Artist Mark Dagley’s work graces the cover of the new Lemonheads album “Varshons”, due out on June 23.
Here’s more from The End Records’ web site:
Gibby Haynes Produced Collection Features Covers of Songs by Gram Parsons, Leonard Cohen, Townes Van Zandt, G.G. Allin, Wire, July, and More.
The Lemonheads have signed to Brooklyn, NY-based The End Records and will be releasing their long-awaited covers collection, Varshons, on June 23, 2009.
It makes sense that the new album from The Lemonheads sounds like a mix tape slipped to you by a music-obsessed friend anxious to turn you on to something new. In fact, the idea for the band’s new covers record was inspired by Gibby Haynes, ringmaster of the Butthole Surfers, who for years has made mixes for his longtime friend Evan Dando. “Making a good mix is an art, and Gibby has it down,” says Dando. “I thought it would be fun to share these songs with other people like he shared them with me. So I picked the ‘greatest hits’ from his mixes and covered them, along with a few other songs I always wanted to play.”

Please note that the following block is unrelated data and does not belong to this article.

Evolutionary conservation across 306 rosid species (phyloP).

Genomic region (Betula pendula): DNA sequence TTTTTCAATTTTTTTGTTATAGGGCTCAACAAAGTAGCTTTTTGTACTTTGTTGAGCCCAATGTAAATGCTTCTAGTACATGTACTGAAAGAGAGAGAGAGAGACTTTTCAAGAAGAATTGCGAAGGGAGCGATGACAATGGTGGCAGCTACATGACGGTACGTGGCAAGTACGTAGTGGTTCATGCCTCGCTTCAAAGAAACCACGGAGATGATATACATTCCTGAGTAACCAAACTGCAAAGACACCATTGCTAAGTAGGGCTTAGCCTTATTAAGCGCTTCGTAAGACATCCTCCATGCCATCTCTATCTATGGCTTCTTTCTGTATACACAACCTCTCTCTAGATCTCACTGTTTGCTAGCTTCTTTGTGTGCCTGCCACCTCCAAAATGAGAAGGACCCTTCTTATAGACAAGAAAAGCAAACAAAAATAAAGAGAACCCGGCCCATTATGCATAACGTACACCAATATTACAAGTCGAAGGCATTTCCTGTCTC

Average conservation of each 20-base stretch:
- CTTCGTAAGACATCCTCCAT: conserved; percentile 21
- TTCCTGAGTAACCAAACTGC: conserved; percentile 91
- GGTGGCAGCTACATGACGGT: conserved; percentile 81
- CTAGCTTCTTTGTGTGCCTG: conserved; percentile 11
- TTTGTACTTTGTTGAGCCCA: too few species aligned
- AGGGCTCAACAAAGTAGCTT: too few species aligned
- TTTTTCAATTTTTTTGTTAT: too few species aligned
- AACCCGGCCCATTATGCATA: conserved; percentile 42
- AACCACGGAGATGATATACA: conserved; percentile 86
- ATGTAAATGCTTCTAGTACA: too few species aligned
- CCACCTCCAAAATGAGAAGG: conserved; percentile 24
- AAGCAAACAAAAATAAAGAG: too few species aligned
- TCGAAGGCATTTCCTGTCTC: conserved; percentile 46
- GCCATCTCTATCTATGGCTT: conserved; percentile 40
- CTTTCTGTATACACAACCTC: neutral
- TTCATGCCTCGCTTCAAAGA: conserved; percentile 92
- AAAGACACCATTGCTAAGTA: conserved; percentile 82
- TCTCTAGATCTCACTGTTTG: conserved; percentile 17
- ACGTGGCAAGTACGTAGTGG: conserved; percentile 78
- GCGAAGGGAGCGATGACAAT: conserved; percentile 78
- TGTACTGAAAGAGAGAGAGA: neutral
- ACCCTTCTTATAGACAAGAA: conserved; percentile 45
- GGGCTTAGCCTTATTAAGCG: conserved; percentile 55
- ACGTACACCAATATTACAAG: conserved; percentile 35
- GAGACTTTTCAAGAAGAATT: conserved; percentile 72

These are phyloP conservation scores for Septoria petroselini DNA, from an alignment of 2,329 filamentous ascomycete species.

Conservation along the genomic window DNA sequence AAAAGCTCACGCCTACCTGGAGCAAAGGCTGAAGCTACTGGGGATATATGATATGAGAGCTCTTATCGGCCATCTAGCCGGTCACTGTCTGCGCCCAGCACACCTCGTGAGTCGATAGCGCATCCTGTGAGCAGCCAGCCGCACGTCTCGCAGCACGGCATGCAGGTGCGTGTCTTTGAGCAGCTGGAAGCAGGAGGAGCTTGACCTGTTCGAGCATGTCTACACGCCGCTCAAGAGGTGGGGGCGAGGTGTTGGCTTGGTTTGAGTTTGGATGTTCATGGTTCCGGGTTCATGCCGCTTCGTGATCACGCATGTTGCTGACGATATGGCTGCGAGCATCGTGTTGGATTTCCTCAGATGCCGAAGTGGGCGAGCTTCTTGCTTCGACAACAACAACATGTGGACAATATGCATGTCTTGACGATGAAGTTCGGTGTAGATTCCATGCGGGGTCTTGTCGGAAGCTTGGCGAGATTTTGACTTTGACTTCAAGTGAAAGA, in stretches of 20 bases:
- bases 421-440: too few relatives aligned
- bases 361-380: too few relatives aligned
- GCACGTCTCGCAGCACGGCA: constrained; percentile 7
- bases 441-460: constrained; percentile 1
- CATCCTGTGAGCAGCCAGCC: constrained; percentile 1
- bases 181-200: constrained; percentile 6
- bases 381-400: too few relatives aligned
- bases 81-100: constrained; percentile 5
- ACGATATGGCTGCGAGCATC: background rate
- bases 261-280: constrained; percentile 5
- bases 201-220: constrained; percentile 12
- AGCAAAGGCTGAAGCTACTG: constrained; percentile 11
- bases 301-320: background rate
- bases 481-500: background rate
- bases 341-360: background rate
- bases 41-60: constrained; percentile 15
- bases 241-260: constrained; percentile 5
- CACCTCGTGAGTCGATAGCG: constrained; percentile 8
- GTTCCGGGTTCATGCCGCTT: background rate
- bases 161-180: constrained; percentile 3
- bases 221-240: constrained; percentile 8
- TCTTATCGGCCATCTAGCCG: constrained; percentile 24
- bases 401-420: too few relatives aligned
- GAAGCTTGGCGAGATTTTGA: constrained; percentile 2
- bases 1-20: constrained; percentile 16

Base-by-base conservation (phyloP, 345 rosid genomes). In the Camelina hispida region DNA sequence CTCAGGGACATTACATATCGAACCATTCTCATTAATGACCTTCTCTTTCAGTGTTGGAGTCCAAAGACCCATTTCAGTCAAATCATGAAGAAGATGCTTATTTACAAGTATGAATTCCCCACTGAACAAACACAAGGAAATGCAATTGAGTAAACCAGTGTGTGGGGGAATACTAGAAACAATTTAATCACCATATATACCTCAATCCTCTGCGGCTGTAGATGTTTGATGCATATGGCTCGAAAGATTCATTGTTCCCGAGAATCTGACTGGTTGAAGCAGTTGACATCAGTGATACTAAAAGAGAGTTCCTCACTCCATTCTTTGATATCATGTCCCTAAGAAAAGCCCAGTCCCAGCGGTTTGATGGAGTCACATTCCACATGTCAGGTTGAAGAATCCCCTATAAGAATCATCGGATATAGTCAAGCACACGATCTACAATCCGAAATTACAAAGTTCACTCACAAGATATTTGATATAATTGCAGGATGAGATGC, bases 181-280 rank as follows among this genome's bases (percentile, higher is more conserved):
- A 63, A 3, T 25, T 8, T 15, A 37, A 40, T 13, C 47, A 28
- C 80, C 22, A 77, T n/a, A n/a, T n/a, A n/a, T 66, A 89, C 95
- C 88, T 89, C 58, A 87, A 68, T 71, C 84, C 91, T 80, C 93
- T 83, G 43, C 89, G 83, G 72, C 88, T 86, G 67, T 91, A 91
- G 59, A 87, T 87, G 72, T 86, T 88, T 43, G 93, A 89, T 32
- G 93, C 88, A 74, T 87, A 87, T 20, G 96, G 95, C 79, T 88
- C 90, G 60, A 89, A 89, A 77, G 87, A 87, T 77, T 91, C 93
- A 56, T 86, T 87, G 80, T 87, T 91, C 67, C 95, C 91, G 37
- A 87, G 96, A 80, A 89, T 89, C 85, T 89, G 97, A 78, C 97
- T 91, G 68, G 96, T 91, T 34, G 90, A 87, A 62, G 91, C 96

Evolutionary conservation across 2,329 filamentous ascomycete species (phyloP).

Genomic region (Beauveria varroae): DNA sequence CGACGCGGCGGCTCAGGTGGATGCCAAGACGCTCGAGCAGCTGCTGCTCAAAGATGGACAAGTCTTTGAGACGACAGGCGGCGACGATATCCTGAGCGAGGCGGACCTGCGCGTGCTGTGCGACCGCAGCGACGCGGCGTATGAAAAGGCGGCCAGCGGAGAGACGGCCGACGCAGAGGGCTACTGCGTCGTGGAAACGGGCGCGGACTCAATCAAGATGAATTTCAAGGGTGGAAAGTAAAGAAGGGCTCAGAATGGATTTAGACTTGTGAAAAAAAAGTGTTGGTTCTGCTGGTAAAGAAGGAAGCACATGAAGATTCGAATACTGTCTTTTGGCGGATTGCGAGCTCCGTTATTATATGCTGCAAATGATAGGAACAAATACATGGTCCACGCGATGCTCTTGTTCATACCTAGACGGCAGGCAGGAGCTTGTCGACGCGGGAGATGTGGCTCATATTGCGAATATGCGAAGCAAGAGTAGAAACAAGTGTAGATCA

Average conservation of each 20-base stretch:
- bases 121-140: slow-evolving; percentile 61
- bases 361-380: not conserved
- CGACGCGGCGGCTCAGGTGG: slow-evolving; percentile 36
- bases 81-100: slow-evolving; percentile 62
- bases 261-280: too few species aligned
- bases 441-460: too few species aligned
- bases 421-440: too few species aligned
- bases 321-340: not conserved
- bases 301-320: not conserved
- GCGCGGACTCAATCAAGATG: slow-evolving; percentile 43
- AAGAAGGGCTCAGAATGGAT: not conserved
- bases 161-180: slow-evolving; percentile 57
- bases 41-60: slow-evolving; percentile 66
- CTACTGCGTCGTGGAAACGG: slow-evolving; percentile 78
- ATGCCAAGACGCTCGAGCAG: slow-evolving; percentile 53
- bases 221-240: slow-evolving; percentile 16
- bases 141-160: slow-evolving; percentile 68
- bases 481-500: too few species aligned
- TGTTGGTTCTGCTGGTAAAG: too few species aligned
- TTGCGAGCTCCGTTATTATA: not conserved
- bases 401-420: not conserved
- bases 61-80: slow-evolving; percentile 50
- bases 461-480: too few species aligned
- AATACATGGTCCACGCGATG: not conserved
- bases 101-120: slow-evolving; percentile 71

Varshons was produced by Haynes and features Dando along with Vess Ruhtenburg (bass) and Devon Ashley (drums). The collection is filled with strange bedfellows – from G.G. Allin to Texas troubadour Townes Van Zandt and garage rockers The Green Fuz. The Lemonheads make each track their own, with help from actress Liv Tyler, singing back up on Leonard Cohen’s “Hey, That’s No Way To Say Goodbye,” and Kate Moss, who sings over the dance groove of Arling & Cameron’s “Dirty Robot,” which also features lead guitar by John Perry on loan from The Only Ones.
Varshons unearths a pair of psychedelic treasures with “Yesterlove” – a song recorded in 1969 by the group Sam Gopal featuring future Motorhead bassist Lemmy Kilmister – and “Dandelion Seeds” from July, record collector’s Registered Landmark Band. For “Layin’ Up With Linda,” the band filters Allin’s cold-blooded tale through the swaggering country-honk of The Stones’ “Dead Flowers.”
Filled with obscure nuggets, the tracks on Varshons cut a wide swath, jumping from early British psychedelic to Dutch electronica and like all good mix tapes, you never know what is coming next.